If the IRS takes an extremely conservative (harsh) view, it would hold that Code section 1035(a) would not apply if a new life insurance policy has been issued prior to the surrender of the old policy. But as a practical matter, it would be foolish to surrender an in-force policy before obtaining new coverage. To blindly require the surrender of the old before the issuance of the new policy is a form over substance mentality that would seem to defeat the Congressional purpose of Code section 1035: to allow a taxpayer to defer the reporting of income if he has merely substituted one policy for another without truly reducing the built-in gain in the policy to his possession. Perhaps the key to success is to keep the interval between the issuance of the new policy and the surrender of the old policy as short as is mechanically feasible.
- Failure to give up the old policy in exchange for the new contract – For there to be an exchange, the old policy must be relinquished by the policyholder. Where the taxpayer borrows on the old policy and sends the loan check from the old policy to the new insurer as a premium payment for the new policy (either with the old insurer or a new insurer), since the old policy is still in force (even though subject to the loan) Code section 1035 should not be available.
Closely akin to this problem is the failure to physically obtain the new policy in exchange for the old. For instance, suppose the IRS can show that the new policy was put in force through the payment of new premiums rather than from cash received from the surrender of the old policy. The IRS could argue that the new contract of insurance was not received in exchange for the old policy but rather in exchange for the first premium which was paid from an outside source. This would seem to be a red flag against company assignment forms which indicate that the first premium is to be paid with funds other than those received from the old contract and with the amount received upon the surrender of the old contract being applied to future premiums.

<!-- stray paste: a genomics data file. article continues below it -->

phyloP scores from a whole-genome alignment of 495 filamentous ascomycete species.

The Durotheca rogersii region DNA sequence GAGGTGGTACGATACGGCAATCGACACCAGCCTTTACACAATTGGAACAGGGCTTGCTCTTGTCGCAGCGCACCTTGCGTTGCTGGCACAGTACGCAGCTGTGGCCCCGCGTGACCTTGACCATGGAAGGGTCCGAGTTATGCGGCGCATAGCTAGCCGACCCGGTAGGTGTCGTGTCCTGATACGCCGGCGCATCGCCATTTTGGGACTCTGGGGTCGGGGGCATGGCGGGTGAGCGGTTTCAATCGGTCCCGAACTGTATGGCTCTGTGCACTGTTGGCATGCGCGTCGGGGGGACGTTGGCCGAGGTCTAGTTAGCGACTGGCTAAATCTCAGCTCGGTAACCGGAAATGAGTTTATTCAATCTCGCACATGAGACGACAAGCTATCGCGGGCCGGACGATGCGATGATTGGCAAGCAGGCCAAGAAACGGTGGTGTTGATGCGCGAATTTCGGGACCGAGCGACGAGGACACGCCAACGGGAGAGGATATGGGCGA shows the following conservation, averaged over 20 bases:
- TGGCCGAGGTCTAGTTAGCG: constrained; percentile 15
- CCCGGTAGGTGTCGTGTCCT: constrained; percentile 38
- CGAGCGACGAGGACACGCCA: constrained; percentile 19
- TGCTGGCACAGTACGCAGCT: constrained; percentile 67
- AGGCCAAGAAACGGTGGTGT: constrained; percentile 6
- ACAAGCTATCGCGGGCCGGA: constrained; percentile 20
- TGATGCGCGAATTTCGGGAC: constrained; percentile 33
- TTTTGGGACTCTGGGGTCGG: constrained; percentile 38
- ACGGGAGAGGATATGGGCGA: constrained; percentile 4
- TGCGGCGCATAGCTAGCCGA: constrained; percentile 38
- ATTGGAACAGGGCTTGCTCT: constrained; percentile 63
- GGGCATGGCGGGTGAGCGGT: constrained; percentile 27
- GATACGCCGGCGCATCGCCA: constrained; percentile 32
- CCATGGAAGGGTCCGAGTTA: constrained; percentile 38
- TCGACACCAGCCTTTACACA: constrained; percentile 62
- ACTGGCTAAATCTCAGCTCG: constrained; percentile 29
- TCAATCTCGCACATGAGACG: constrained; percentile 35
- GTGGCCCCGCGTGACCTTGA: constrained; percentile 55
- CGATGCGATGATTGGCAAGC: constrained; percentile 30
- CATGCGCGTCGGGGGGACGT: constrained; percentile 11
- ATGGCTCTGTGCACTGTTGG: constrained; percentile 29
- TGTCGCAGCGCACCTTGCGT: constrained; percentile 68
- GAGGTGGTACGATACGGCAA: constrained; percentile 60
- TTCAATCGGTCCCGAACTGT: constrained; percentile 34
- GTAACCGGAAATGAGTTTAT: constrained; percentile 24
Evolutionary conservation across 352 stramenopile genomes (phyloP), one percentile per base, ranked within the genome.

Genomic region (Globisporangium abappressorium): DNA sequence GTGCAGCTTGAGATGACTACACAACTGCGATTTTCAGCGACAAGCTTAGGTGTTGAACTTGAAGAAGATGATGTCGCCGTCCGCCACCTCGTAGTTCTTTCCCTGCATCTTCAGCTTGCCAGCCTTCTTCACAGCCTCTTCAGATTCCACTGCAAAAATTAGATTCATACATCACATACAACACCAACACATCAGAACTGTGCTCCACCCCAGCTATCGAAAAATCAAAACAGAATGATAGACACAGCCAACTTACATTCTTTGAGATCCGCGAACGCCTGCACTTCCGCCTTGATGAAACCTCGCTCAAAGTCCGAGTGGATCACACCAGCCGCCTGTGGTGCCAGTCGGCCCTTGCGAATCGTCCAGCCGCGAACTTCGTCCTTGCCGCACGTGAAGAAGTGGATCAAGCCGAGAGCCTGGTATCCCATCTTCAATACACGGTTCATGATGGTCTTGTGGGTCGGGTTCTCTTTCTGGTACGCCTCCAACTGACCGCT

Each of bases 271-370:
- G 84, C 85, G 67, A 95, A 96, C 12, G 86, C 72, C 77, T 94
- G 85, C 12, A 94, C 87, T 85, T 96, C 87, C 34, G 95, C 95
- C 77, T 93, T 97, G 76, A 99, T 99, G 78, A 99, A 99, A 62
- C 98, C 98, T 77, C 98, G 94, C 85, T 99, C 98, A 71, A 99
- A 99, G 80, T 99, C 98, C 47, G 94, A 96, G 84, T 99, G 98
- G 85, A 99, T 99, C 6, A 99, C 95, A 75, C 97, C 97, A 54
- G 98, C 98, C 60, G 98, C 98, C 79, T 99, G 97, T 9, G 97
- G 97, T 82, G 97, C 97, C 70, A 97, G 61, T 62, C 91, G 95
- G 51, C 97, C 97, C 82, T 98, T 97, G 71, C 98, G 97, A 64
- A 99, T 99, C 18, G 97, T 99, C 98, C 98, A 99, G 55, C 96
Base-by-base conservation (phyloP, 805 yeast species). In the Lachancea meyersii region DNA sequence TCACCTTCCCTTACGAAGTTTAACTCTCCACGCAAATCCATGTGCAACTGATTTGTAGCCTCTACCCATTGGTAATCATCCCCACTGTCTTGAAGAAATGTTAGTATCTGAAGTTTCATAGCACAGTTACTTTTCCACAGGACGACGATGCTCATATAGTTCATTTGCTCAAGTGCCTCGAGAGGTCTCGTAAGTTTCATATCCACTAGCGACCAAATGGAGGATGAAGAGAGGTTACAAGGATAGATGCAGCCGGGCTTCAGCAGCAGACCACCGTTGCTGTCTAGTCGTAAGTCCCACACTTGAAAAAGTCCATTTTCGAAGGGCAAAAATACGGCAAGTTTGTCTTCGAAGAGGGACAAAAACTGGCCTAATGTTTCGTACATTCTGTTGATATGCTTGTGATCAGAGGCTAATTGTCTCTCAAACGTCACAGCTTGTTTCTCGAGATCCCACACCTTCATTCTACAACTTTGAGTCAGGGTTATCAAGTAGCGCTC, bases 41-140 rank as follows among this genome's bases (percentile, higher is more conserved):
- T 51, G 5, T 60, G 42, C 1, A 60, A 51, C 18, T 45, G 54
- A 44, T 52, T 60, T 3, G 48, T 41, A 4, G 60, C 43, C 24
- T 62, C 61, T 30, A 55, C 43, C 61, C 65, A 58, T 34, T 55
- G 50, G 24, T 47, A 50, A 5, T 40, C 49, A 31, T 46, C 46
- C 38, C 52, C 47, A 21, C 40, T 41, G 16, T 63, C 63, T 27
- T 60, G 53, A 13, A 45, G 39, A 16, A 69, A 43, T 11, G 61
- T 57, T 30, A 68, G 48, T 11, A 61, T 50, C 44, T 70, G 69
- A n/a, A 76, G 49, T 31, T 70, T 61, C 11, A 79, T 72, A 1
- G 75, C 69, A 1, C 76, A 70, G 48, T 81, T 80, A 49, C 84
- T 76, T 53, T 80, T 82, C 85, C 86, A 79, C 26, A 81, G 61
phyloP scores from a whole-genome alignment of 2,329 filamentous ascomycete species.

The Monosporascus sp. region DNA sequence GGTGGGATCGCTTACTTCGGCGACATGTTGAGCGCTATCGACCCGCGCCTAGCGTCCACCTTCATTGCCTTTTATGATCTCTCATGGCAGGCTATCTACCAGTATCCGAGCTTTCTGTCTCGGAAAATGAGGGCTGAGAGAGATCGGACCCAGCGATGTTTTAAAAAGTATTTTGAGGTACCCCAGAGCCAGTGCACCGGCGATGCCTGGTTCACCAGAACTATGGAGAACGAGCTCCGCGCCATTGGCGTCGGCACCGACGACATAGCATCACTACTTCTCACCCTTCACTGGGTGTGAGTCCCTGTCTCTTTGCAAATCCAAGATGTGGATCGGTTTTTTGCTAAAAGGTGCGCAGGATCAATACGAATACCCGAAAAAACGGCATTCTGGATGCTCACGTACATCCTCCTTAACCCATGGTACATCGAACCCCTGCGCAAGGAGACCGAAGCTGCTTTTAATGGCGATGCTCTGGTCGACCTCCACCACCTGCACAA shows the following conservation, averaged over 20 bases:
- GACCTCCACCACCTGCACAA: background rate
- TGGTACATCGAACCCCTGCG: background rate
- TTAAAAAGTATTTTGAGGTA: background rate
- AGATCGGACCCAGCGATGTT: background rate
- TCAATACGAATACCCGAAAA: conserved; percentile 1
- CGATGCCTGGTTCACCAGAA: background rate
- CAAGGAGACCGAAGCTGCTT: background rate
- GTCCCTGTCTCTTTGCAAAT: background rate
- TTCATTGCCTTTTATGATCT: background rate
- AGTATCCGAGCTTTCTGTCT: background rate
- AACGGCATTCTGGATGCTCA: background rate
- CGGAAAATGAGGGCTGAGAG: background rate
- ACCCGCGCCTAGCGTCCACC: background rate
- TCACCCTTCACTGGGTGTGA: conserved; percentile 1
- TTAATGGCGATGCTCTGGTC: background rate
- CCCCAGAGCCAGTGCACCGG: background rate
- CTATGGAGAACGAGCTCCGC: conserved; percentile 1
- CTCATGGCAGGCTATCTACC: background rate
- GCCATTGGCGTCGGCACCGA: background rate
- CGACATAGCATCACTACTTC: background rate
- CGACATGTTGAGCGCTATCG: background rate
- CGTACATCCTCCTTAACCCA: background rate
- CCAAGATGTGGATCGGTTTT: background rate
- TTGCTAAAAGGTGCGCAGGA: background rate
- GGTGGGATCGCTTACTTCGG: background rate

A partial exchange of contracts will be allowed in the proper circumstances. For example, in one case, the Tax Court held that a woman’s exchange of only a portion of one annuity contract for an annuity contract issued by another company was a nontaxable exchange. When the court looked at the regulations promulgated under Code section 1035, it noted that in order for an exchange to qualify for nonrecognition treatment, it is required only that the contracts be of the same type, e.g., an annuity for an annuity and that the obligee under the two contracts be the same person. The regulations do not state any other requirements. The court noted that for deferral to be allowed, the only requirements are that: (a) the contracts be of the same type; and (b) that the obligee(s) be the same person(s). Here, the contract owner was in the same economic position after the exchange as she was in prior to the transaction. The same funds are invested in annuity contracts and none of the money was reduced to the taxpayer’s possession. So the exchange remained nontaxable even though partial.
- Exchanges of the unexchangeable – Government policies are technically owned by the government. Since they cannot be assigned, they cannot be exchanged and therefore cannot be protected under Code section 1035.
- Failure to carry over policy loans – as discussed earlier, the extinguished loan can result in taxable “boot” to the extent of gain in the policy.
Reproduced with permission. Copyright The National Underwriter Co. Division of ALM